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Republican presidential candidate Ben Carson speaks during the first Republican presidential debate in Cleveland, Ohio. (AP) Republican presidential candidate Ben Carson speaks during the first Republican presidential debate in Cleveland, Ohio. (AP)

Republican presidential candidate Ben Carson speaks during the first Republican presidential debate in Cleveland, Ohio. (AP)

Jon Greenberg
By Jon Greenberg August 7, 2015

Carson says U.S. protection promises led Ukraine to give up its nukes

Republican presidential candidate Ben Carson might be a superb neurosurgeon, but how well that has prepared him for the White House was one of the questions tested in the first GOP debate.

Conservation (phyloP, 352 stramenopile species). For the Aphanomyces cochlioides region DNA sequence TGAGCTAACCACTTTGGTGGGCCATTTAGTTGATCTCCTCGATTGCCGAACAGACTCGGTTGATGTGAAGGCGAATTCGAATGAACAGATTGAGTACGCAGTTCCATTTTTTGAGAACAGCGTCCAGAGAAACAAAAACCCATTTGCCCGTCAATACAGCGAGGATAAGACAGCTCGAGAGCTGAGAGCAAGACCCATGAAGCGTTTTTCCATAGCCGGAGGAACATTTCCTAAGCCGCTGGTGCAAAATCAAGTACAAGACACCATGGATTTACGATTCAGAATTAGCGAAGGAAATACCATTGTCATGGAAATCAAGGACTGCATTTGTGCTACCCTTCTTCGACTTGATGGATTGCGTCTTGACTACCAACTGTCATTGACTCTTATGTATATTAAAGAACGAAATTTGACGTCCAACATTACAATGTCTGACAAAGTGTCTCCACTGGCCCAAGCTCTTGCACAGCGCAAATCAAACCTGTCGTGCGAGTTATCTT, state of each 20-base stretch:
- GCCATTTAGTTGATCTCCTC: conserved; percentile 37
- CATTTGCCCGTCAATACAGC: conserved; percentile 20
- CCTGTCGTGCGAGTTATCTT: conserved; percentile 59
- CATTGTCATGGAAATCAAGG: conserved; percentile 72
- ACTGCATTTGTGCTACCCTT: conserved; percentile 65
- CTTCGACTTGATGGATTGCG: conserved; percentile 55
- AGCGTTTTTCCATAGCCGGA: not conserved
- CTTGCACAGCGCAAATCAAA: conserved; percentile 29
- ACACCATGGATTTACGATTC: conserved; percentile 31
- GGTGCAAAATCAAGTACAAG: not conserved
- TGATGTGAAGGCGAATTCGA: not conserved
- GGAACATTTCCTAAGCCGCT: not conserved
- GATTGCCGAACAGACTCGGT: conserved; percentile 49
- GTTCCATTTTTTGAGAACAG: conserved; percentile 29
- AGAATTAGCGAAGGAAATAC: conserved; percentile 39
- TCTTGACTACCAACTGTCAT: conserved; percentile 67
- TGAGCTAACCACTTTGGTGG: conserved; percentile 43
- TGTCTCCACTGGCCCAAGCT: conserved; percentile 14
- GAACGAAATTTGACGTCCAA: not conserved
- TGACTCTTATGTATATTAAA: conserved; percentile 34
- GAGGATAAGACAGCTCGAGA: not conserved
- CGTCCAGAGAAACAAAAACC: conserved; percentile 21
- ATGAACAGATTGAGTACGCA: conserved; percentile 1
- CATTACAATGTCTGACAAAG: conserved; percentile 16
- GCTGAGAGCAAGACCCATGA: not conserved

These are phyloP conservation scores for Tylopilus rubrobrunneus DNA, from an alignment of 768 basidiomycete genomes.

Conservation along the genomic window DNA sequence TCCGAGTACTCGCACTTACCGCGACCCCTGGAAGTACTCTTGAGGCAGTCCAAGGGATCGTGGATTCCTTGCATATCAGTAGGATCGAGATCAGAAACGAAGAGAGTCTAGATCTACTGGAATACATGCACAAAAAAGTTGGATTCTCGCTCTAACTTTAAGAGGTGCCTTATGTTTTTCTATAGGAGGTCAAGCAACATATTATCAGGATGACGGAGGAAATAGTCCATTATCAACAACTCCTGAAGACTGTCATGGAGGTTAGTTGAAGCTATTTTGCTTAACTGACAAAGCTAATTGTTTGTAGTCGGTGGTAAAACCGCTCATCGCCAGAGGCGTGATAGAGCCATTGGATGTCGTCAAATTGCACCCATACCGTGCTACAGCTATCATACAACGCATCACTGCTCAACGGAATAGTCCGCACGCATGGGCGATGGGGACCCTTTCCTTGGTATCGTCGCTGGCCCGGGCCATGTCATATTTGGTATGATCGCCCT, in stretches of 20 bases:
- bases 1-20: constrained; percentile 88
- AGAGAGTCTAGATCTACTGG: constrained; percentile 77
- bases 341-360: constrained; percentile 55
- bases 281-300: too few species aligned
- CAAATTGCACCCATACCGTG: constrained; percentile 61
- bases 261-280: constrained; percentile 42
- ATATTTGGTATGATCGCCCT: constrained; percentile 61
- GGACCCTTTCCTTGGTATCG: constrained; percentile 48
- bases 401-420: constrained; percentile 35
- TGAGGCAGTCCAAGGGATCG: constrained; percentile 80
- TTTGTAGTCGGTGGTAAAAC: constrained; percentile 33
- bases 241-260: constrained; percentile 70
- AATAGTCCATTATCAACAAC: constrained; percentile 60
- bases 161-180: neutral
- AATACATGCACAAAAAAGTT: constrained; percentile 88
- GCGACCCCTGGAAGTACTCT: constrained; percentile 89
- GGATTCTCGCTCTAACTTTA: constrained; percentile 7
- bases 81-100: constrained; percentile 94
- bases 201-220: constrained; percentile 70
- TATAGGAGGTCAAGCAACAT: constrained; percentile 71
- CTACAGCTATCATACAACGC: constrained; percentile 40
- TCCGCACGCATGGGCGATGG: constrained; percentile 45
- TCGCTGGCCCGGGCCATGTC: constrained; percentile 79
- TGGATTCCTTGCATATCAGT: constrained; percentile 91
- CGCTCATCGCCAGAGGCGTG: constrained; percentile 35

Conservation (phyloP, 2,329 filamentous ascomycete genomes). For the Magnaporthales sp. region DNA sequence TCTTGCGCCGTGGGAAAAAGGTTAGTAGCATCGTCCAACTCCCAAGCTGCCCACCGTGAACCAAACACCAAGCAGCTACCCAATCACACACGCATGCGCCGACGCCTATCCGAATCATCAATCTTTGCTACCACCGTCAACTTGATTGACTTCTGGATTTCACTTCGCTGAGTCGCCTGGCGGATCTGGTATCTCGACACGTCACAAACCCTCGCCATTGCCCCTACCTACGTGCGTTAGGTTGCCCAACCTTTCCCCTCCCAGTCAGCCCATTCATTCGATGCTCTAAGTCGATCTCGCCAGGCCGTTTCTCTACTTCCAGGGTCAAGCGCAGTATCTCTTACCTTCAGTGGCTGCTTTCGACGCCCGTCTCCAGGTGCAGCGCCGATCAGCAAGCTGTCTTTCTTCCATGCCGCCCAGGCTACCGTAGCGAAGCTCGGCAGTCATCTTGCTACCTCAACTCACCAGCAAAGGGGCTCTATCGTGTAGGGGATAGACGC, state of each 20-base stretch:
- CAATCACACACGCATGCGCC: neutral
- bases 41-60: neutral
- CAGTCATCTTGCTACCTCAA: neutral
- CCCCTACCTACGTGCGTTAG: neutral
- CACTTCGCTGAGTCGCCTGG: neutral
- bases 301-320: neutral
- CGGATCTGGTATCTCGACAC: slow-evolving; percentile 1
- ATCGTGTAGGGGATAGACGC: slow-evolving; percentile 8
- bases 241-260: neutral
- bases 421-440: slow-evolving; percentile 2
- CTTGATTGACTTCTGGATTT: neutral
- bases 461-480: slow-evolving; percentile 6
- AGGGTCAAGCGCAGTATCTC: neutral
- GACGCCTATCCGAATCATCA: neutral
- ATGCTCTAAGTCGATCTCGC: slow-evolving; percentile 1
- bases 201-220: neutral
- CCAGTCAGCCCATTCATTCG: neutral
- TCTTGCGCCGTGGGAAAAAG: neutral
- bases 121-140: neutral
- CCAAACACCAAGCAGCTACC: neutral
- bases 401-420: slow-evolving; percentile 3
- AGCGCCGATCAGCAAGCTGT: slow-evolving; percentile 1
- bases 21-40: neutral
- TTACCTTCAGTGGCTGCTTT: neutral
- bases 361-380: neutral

Moderator Bret Baier of Fox News asked Carson whether he would have used military force against Syrian President Bashar al-Assad after there was convincing evidence that Syrian forces had used chemical weapons on its own people.

Carson didn’t answer the question directly. Rather, he said reductions in America’s military forces have curtailed its options. He segued from that into the charge that America’s stature on the world scene has suffered.

"Our friends can't trust us anymore," Carson said. "You know, Ukraine was a nuclear-armed state. They gave away their nuclear arms with the understanding that we would protect them. We won't even give them offensive weapons."